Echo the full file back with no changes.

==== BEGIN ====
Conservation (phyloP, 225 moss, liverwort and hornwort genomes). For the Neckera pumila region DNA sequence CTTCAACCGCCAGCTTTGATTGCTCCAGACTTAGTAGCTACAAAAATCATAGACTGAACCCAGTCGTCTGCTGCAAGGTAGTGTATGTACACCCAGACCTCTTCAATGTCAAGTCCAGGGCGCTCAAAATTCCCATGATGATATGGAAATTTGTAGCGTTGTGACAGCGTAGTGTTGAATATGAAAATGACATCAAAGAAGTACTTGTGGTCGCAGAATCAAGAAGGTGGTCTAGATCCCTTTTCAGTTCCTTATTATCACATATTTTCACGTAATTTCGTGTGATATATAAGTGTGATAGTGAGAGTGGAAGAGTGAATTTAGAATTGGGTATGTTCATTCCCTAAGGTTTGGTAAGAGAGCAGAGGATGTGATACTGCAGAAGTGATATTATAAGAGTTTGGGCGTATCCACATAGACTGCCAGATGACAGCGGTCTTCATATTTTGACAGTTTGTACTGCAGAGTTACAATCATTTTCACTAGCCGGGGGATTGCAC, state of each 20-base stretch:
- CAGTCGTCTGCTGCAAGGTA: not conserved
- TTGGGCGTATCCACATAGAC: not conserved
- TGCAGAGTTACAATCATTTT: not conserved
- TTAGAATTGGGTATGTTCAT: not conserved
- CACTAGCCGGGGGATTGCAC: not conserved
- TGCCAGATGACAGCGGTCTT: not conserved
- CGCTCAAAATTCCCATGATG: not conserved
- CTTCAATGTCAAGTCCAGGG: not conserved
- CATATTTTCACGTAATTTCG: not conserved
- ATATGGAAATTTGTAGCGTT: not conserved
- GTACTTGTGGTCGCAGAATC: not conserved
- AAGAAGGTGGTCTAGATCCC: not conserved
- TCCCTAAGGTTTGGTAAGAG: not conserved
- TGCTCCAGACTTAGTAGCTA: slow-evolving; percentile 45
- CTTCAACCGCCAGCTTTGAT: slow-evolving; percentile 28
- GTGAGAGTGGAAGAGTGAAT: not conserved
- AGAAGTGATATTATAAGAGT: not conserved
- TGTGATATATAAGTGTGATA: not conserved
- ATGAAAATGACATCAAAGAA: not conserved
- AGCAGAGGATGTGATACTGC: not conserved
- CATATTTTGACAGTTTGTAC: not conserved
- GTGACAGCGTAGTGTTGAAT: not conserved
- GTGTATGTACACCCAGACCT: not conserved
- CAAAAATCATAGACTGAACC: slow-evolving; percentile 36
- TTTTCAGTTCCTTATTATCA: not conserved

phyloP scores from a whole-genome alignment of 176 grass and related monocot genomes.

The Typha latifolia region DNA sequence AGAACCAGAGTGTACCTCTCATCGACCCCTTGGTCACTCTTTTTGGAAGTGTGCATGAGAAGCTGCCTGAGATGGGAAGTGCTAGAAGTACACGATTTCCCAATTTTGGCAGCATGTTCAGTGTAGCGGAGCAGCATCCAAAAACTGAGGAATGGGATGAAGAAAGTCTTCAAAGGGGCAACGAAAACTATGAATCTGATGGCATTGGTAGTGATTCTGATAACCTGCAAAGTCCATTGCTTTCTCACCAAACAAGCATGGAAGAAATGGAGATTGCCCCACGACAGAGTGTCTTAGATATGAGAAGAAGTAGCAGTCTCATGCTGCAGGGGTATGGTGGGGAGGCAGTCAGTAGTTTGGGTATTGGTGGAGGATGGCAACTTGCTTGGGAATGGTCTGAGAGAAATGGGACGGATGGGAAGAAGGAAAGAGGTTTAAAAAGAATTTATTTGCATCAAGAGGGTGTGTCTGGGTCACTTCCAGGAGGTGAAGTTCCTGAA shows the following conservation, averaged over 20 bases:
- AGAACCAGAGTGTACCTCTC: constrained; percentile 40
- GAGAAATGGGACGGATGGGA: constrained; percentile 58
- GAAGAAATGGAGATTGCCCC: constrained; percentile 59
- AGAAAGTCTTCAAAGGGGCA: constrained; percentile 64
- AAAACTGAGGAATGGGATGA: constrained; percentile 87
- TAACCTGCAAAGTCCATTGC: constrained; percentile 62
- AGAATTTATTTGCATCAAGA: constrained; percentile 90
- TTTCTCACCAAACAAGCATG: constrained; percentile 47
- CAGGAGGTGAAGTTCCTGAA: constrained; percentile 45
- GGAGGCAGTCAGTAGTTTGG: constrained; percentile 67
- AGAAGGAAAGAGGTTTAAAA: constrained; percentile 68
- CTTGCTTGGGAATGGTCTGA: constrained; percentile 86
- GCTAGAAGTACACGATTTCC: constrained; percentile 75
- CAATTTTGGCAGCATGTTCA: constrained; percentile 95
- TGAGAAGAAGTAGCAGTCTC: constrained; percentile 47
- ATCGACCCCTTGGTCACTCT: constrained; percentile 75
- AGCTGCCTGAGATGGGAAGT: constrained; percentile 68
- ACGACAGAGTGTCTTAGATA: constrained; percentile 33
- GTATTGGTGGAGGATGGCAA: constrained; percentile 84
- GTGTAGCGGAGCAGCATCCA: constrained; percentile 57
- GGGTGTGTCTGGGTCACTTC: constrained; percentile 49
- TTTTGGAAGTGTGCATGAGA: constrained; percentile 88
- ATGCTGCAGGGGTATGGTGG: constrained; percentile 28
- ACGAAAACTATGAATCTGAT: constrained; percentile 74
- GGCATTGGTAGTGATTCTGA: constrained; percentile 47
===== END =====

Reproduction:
Conservation (phyloP, 225 moss, liverwort and hornwort genomes). For the Neckera pumila region DNA sequence CTTCAACCGCCAGCTTTGATTGCTCCAGACTTAGTAGCTACAAAAATCATAGACTGAACCCAGTCGTCTGCTGCAAGGTAGTGTATGTACACCCAGACCTCTTCAATGTCAAGTCCAGGGCGCTCAAAATTCCCATGATGATATGGAAATTTGTAGCGTTGTGACAGCGTAGTGTTGAATATGAAAATGACATCAAAGAAGTACTTGTGGTCGCAGAATCAAGAAGGTGGTCTAGATCCCTTTTCAGTTCCTTATTATCACATATTTTCACGTAATTTCGTGTGATATATAAGTGTGATAGTGAGAGTGGAAGAGTGAATTTAGAATTGGGTATGTTCATTCCCTAAGGTTTGGTAAGAGAGCAGAGGATGTGATACTGCAGAAGTGATATTATAAGAGTTTGGGCGTATCCACATAGACTGCCAGATGACAGCGGTCTTCATATTTTGACAGTTTGTACTGCAGAGTTACAATCATTTTCACTAGCCGGGGGATTGCAC, state of each 20-base stretch:
- CAGTCGTCTGCTGCAAGGTA: not conserved
- TTGGGCGTATCCACATAGAC: not conserved
- TGCAGAGTTACAATCATTTT: not conserved
- TTAGAATTGGGTATGTTCAT: not conserved
- CACTAGCCGGGGGATTGCAC: not conserved
- TGCCAGATGACAGCGGTCTT: not conserved
- CGCTCAAAATTCCCATGATG: not conserved
- CTTCAATGTCAAGTCCAGGG: not conserved
- CATATTTTCACGTAATTTCG: not conserved
- ATATGGAAATTTGTAGCGTT: not conserved
- GTACTTGTGGTCGCAGAATC: not conserved
- AAGAAGGTGGTCTAGATCCC: not conserved
- TCCCTAAGGTTTGGTAAGAG: not conserved
- TGCTCCAGACTTAGTAGCTA: slow-evolving; percentile 45
- CTTCAACCGCCAGCTTTGAT: slow-evolving; percentile 28
- GTGAGAGTGGAAGAGTGAAT: not conserved
- AGAAGTGATATTATAAGAGT: not conserved
- TGTGATATATAAGTGTGATA: not conserved
- ATGAAAATGACATCAAAGAA: not conserved
- AGCAGAGGATGTGATACTGC: not conserved
- CATATTTTGACAGTTTGTAC: not conserved
- GTGACAGCGTAGTGTTGAAT: not conserved
- GTGTATGTACACCCAGACCT: not conserved
- CAAAAATCATAGACTGAACC: slow-evolving; percentile 36
- TTTTCAGTTCCTTATTATCA: not conserved

phyloP scores from a whole-genome alignment of 176 grass and related monocot genomes.

The Typha latifolia region DNA sequence AGAACCAGAGTGTACCTCTCATCGACCCCTTGGTCACTCTTTTTGGAAGTGTGCATGAGAAGCTGCCTGAGATGGGAAGTGCTAGAAGTACACGATTTCCCAATTTTGGCAGCATGTTCAGTGTAGCGGAGCAGCATCCAAAAACTGAGGAATGGGATGAAGAAAGTCTTCAAAGGGGCAACGAAAACTATGAATCTGATGGCATTGGTAGTGATTCTGATAACCTGCAAAGTCCATTGCTTTCTCACCAAACAAGCATGGAAGAAATGGAGATTGCCCCACGACAGAGTGTCTTAGATATGAGAAGAAGTAGCAGTCTCATGCTGCAGGGGTATGGTGGGGAGGCAGTCAGTAGTTTGGGTATTGGTGGAGGATGGCAACTTGCTTGGGAATGGTCTGAGAGAAATGGGACGGATGGGAAGAAGGAAAGAGGTTTAAAAAGAATTTATTTGCATCAAGAGGGTGTGTCTGGGTCACTTCCAGGAGGTGAAGTTCCTGAA shows the following conservation, averaged over 20 bases:
- AGAACCAGAGTGTACCTCTC: constrained; percentile 40
- GAGAAATGGGACGGATGGGA: constrained; percentile 58
- GAAGAAATGGAGATTGCCCC: constrained; percentile 59
- AGAAAGTCTTCAAAGGGGCA: constrained; percentile 64
- AAAACTGAGGAATGGGATGA: constrained; percentile 87
- TAACCTGCAAAGTCCATTGC: constrained; percentile 62
- AGAATTTATTTGCATCAAGA: constrained; percentile 90
- TTTCTCACCAAACAAGCATG: constrained; percentile 47
- CAGGAGGTGAAGTTCCTGAA: constrained; percentile 45
- GGAGGCAGTCAGTAGTTTGG: constrained; percentile 67
- AGAAGGAAAGAGGTTTAAAA: constrained; percentile 68
- CTTGCTTGGGAATGGTCTGA: constrained; percentile 86
- GCTAGAAGTACACGATTTCC: constrained; percentile 75
- CAATTTTGGCAGCATGTTCA: constrained; percentile 95
- TGAGAAGAAGTAGCAGTCTC: constrained; percentile 47
- ATCGACCCCTTGGTCACTCT: constrained; percentile 75
- AGCTGCCTGAGATGGGAAGT: constrained; percentile 68
- ACGACAGAGTGTCTTAGATA: constrained; percentile 33
- GTATTGGTGGAGGATGGCAA: constrained; percentile 84
- GTGTAGCGGAGCAGCATCCA: constrained; percentile 57
- GGGTGTGTCTGGGTCACTTC: constrained; percentile 49
- TTTTGGAAGTGTGCATGAGA: constrained; percentile 88
- ATGCTGCAGGGGTATGGTGG: constrained; percentile 28
- ACGAAAACTATGAATCTGAT: constrained; percentile 74
- GGCATTGGTAGTGATTCTGA: constrained; percentile 47